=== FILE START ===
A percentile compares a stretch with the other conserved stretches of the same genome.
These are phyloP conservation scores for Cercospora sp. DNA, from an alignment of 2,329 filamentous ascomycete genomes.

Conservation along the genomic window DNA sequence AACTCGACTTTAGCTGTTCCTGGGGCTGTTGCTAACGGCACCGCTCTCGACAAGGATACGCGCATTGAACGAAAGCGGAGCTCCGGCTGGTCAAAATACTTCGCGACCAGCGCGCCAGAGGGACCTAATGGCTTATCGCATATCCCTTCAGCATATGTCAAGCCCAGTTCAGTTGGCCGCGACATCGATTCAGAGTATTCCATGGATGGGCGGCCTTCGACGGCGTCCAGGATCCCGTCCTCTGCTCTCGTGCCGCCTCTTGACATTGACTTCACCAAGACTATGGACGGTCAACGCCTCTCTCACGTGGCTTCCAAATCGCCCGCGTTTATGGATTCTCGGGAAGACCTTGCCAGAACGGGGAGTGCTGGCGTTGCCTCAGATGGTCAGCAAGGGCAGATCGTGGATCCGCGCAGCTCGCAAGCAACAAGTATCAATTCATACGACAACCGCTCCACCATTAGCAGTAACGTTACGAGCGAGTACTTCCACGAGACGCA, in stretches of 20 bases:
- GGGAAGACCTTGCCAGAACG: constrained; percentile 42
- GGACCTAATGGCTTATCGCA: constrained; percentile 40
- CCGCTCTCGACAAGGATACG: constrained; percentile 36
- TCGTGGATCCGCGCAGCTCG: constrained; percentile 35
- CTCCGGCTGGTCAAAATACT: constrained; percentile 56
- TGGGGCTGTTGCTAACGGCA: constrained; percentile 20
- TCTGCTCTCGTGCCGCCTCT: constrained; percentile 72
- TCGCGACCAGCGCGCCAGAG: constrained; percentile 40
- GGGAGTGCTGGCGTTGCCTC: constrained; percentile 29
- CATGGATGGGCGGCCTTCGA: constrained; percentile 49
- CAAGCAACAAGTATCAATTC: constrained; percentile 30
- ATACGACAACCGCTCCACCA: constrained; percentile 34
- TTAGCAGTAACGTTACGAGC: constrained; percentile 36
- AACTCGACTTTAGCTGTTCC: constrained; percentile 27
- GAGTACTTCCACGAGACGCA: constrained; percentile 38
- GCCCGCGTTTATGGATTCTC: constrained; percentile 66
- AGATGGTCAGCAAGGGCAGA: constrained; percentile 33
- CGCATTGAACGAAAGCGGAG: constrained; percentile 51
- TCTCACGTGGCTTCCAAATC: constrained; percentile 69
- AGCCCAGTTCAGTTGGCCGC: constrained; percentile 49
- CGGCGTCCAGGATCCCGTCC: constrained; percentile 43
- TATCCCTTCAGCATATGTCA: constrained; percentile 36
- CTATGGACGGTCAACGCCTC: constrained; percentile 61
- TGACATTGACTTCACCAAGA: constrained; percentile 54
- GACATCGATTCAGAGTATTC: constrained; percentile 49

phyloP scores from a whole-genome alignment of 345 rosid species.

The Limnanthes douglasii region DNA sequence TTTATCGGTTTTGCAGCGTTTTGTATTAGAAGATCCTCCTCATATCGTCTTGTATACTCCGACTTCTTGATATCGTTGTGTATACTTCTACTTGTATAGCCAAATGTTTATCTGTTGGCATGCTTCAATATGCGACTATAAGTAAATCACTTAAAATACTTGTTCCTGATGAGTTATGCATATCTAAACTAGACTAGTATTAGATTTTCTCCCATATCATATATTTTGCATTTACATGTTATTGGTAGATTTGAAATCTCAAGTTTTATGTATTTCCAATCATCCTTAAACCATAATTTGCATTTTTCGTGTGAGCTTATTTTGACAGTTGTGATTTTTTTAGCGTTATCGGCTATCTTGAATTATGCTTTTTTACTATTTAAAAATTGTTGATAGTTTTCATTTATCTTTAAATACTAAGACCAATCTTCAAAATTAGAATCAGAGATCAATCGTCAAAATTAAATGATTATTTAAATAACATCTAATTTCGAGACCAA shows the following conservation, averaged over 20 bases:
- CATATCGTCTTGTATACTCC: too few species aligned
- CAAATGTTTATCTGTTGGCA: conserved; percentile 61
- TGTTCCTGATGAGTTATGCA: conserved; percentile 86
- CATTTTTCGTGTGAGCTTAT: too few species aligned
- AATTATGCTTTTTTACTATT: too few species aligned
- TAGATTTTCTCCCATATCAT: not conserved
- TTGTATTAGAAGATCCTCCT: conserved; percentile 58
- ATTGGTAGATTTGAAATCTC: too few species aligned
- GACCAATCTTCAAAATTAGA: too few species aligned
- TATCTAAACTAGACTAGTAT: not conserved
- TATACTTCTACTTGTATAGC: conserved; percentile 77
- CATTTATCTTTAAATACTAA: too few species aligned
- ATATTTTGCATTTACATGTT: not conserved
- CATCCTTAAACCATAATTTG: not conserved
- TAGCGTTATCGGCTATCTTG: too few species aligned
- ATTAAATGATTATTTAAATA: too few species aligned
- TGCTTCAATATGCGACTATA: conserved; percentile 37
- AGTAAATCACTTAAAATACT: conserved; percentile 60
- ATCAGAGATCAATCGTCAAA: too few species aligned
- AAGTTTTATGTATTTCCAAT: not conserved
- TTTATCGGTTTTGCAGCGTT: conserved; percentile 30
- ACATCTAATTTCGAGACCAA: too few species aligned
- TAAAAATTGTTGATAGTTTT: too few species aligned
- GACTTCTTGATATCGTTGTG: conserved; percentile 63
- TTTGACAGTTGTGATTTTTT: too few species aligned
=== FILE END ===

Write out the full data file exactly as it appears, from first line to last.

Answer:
A percentile compares a stretch with the other conserved stretches of the same genome.
These are phyloP conservation scores for Cercospora sp. DNA, from an alignment of 2,329 filamentous ascomycete genomes.

Conservation along the genomic window DNA sequence AACTCGACTTTAGCTGTTCCTGGGGCTGTTGCTAACGGCACCGCTCTCGACAAGGATACGCGCATTGAACGAAAGCGGAGCTCCGGCTGGTCAAAATACTTCGCGACCAGCGCGCCAGAGGGACCTAATGGCTTATCGCATATCCCTTCAGCATATGTCAAGCCCAGTTCAGTTGGCCGCGACATCGATTCAGAGTATTCCATGGATGGGCGGCCTTCGACGGCGTCCAGGATCCCGTCCTCTGCTCTCGTGCCGCCTCTTGACATTGACTTCACCAAGACTATGGACGGTCAACGCCTCTCTCACGTGGCTTCCAAATCGCCCGCGTTTATGGATTCTCGGGAAGACCTTGCCAGAACGGGGAGTGCTGGCGTTGCCTCAGATGGTCAGCAAGGGCAGATCGTGGATCCGCGCAGCTCGCAAGCAACAAGTATCAATTCATACGACAACCGCTCCACCATTAGCAGTAACGTTACGAGCGAGTACTTCCACGAGACGCA, in stretches of 20 bases:
- GGGAAGACCTTGCCAGAACG: constrained; percentile 42
- GGACCTAATGGCTTATCGCA: constrained; percentile 40
- CCGCTCTCGACAAGGATACG: constrained; percentile 36
- TCGTGGATCCGCGCAGCTCG: constrained; percentile 35
- CTCCGGCTGGTCAAAATACT: constrained; percentile 56
- TGGGGCTGTTGCTAACGGCA: constrained; percentile 20
- TCTGCTCTCGTGCCGCCTCT: constrained; percentile 72
- TCGCGACCAGCGCGCCAGAG: constrained; percentile 40
- GGGAGTGCTGGCGTTGCCTC: constrained; percentile 29
- CATGGATGGGCGGCCTTCGA: constrained; percentile 49
- CAAGCAACAAGTATCAATTC: constrained; percentile 30
- ATACGACAACCGCTCCACCA: constrained; percentile 34
- TTAGCAGTAACGTTACGAGC: constrained; percentile 36
- AACTCGACTTTAGCTGTTCC: constrained; percentile 27
- GAGTACTTCCACGAGACGCA: constrained; percentile 38
- GCCCGCGTTTATGGATTCTC: constrained; percentile 66
- AGATGGTCAGCAAGGGCAGA: constrained; percentile 33
- CGCATTGAACGAAAGCGGAG: constrained; percentile 51
- TCTCACGTGGCTTCCAAATC: constrained; percentile 69
- AGCCCAGTTCAGTTGGCCGC: constrained; percentile 49
- CGGCGTCCAGGATCCCGTCC: constrained; percentile 43
- TATCCCTTCAGCATATGTCA: constrained; percentile 36
- CTATGGACGGTCAACGCCTC: constrained; percentile 61
- TGACATTGACTTCACCAAGA: constrained; percentile 54
- GACATCGATTCAGAGTATTC: constrained; percentile 49

phyloP scores from a whole-genome alignment of 345 rosid species.

The Limnanthes douglasii region DNA sequence TTTATCGGTTTTGCAGCGTTTTGTATTAGAAGATCCTCCTCATATCGTCTTGTATACTCCGACTTCTTGATATCGTTGTGTATACTTCTACTTGTATAGCCAAATGTTTATCTGTTGGCATGCTTCAATATGCGACTATAAGTAAATCACTTAAAATACTTGTTCCTGATGAGTTATGCATATCTAAACTAGACTAGTATTAGATTTTCTCCCATATCATATATTTTGCATTTACATGTTATTGGTAGATTTGAAATCTCAAGTTTTATGTATTTCCAATCATCCTTAAACCATAATTTGCATTTTTCGTGTGAGCTTATTTTGACAGTTGTGATTTTTTTAGCGTTATCGGCTATCTTGAATTATGCTTTTTTACTATTTAAAAATTGTTGATAGTTTTCATTTATCTTTAAATACTAAGACCAATCTTCAAAATTAGAATCAGAGATCAATCGTCAAAATTAAATGATTATTTAAATAACATCTAATTTCGAGACCAA shows the following conservation, averaged over 20 bases:
- CATATCGTCTTGTATACTCC: too few species aligned
- CAAATGTTTATCTGTTGGCA: conserved; percentile 61
- TGTTCCTGATGAGTTATGCA: conserved; percentile 86
- CATTTTTCGTGTGAGCTTAT: too few species aligned
- AATTATGCTTTTTTACTATT: too few species aligned
- TAGATTTTCTCCCATATCAT: not conserved
- TTGTATTAGAAGATCCTCCT: conserved; percentile 58
- ATTGGTAGATTTGAAATCTC: too few species aligned
- GACCAATCTTCAAAATTAGA: too few species aligned
- TATCTAAACTAGACTAGTAT: not conserved
- TATACTTCTACTTGTATAGC: conserved; percentile 77
- CATTTATCTTTAAATACTAA: too few species aligned
- ATATTTTGCATTTACATGTT: not conserved
- CATCCTTAAACCATAATTTG: not conserved
- TAGCGTTATCGGCTATCTTG: too few species aligned
- ATTAAATGATTATTTAAATA: too few species aligned
- TGCTTCAATATGCGACTATA: conserved; percentile 37
- AGTAAATCACTTAAAATACT: conserved; percentile 60
- ATCAGAGATCAATCGTCAAA: too few species aligned
- AAGTTTTATGTATTTCCAAT: not conserved
- TTTATCGGTTTTGCAGCGTT: conserved; percentile 30
- ACATCTAATTTCGAGACCAA: too few species aligned
- TAAAAATTGTTGATAGTTTT: too few species aligned
- GACTTCTTGATATCGTTGTG: conserved; percentile 63
- TTTGACAGTTGTGATTTTTT: too few species aligned